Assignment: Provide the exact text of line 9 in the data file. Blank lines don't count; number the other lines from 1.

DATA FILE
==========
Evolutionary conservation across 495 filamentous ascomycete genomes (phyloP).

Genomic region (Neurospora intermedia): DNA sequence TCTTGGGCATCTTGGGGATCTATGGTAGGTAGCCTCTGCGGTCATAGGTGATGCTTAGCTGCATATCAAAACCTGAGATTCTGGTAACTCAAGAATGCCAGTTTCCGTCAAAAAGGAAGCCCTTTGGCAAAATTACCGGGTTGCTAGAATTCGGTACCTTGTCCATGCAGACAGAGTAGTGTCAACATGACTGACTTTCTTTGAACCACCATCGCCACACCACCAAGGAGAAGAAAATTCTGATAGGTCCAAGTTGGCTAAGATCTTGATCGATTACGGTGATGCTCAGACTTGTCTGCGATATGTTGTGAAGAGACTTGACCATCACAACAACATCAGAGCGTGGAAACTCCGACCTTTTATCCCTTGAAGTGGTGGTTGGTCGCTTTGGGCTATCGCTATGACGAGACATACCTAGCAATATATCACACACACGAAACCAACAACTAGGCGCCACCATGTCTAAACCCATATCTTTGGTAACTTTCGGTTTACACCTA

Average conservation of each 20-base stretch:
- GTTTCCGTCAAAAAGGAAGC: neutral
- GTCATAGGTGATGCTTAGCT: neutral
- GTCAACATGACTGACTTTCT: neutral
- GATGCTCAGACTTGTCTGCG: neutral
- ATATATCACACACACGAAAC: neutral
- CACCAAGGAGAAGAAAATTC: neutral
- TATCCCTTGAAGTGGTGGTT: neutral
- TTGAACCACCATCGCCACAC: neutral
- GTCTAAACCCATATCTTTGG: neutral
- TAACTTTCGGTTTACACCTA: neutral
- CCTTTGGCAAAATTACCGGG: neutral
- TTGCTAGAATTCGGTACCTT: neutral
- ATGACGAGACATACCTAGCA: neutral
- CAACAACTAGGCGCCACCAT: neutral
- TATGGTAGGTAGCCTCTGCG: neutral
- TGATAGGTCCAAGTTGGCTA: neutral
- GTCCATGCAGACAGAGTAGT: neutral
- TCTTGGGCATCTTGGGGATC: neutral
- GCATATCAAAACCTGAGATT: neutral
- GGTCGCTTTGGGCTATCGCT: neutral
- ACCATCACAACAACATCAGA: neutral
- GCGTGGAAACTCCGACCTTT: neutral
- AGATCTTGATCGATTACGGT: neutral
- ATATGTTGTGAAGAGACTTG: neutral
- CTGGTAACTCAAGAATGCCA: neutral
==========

- CACCAAGGAGAAGAAAATTC: neutral